VACATION

ASHIRA SHIRALI

Neha shielded her eyes with one hand as she made her way through a tangle of straw-backed chairs, beach bags and children in swimsuits. The temperature was only twenty-seven, what they called “pleasant” back in Delhi, but the sun was stronger. It seemed to reach her bones. She imagined her femurs bleaching. Vikram, Jyoti and Neil were at a table at the far end of the patio. Ayana was sitting near the kidney-bean of a pool, a puzzle they’d bought at the airport spread before her. Why people came to Miami to swim in a chlorinated pool escaped Neha. She walked faster when she was nearing the table and nearly tripped on a doughnut life buoy. She fell into her seat with an oof she hoped no one heard.

“This is prime,” Vikram said, stretching his arms out. He spoke sometimes like he lived in a seventies’ Archie comic. He had a sharp face till you reached his doughy chin, like God forgot a lump of clay there after sculpting the rest of it. Jyoti’s legs rested on the table. Diminutive, the tiniest adult Neha knew. Her peacock-blue nails looked like M&M’s balanced on her toes.

Vikram and Jyoti didn’t have kids. They had a country house in Essex and a specialty paper business inherited from Jyoti’s parents. In their first year at Trinity, Jyoti found ‘The 100 Museums to Visit in a Lifetime’ in The Irish Times. She and Vikram went to The National Museum of Archaeology, a breezy walk from campus. They got married between museums nineteen and twenty. They were on twenty-four, last Neil told Neha.

“Should we order drinks?” Jyoti asked.

Bartenders stood at the poolside bar, their white shirts tissue-papering in the sun.

Jyoti asked for a fizzy lemonade. Vikram said, “Lemonade? Aren’t we on vacation? I’ll have a mojito.” He tossed the menu onto the table.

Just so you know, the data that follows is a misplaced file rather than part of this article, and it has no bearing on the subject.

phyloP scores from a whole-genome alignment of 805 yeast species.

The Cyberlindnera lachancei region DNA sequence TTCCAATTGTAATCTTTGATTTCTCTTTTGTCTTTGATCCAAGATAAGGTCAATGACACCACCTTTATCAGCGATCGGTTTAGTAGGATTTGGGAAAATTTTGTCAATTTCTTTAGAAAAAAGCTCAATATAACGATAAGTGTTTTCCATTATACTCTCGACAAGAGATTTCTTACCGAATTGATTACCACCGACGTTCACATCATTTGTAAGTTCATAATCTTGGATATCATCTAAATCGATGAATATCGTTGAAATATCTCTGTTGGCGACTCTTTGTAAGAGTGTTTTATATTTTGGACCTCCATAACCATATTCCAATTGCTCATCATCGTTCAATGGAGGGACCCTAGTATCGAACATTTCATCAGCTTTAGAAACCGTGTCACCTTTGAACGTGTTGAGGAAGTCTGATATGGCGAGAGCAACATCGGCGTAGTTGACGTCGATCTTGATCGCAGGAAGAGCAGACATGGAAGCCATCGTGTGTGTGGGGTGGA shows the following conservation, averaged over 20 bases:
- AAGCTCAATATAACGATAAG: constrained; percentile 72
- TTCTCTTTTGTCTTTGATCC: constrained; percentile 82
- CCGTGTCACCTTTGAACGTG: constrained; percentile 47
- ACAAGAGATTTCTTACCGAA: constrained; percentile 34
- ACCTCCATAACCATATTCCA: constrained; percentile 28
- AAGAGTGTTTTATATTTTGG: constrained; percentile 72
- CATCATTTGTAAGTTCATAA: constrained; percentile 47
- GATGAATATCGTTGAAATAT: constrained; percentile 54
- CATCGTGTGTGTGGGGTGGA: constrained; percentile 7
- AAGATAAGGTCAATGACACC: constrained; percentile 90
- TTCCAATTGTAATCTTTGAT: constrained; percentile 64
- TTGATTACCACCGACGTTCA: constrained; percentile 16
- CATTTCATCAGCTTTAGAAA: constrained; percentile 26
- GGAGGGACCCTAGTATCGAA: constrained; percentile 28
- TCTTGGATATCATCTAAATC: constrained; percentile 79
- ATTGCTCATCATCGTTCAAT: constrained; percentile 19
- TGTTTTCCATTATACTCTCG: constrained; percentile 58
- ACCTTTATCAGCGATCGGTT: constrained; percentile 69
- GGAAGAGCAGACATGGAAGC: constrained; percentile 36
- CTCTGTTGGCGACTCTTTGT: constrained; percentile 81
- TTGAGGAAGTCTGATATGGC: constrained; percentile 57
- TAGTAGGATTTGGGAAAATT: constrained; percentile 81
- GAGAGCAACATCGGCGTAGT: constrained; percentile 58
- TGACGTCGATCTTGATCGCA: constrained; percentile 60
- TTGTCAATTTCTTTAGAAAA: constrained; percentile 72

“I’ll have a mojito too,” Neil said, barely looking at the options. He grinned at Vikram, but Vikram was looking at the ocean.

Neha realised everyone was waiting for her. “Just water, thanks,” she said. She wondered how much sugar went into the lemonade. Jyoti’s legs were in front of Neha. Her calves were gently sloped, tan parentheses. Neha and Jyoti spoke of work (they’d shipped wedding cards with gold flakes painted onto the cover last month) and motherhood (Ayana had been a caterpillar in her playschool’s last production). Jyoti’s voice didn’t seem to come from her body. It was steely, and husk broke through when she said ‘yeah’. Occasionally their conversation was interrupted by laughter from the men.

Neil’s eyes were somehow even brighter than usual when he spoke to Vikram. He was gesturing with both hands. If Neha hadn’t known he was a lawyer, she wouldn’t believe it. He was a different man in the courtroom, though. It was one of the things she admired about him; how he could chase Ayana around the sofa after a day of arguing for the rights of rape victims. That he was a lawyer was also the first thing Neha had heard about him. Kusum chaachi couldn’t name the Prime Minister or open “the Facebook” on a laptop, but she knew every bachelor in the community. When Neha turned to her parents for an arranged marriage, Kusum chaachi was the first person her mother called.

Ayana came rushing to show Neha the puzzle. Neha was quite sure it was impressive, if not precocious, for a three-year-old. She stroked her daughter’s head, her hair escaping the several butterfly clips she’d made Neha put on that morning. The drinks came.

“Papa, look!” Ayana held the box up to Neil’s face with both hands.

“Good job, beta,” Neil said, his body still angled towards Vikram. “The thing with –“

“It’s fifty pieces.” Neha didn’t know why she’d said it. Her cheeks warmed.

Vikram put his glass down and turned to Ayana. “Fifty!” The child beamed, showing teeth small as pomegranate seeds. “That must have been a big job.” Ayana wandered off, and they continued talking.

After the drinks, they went to the beach. The sun scattered white diamonds on the waves. A group of girls was trying to get a jumping picture in front of the ocean. “I wasn’t ready!” one of them yelled.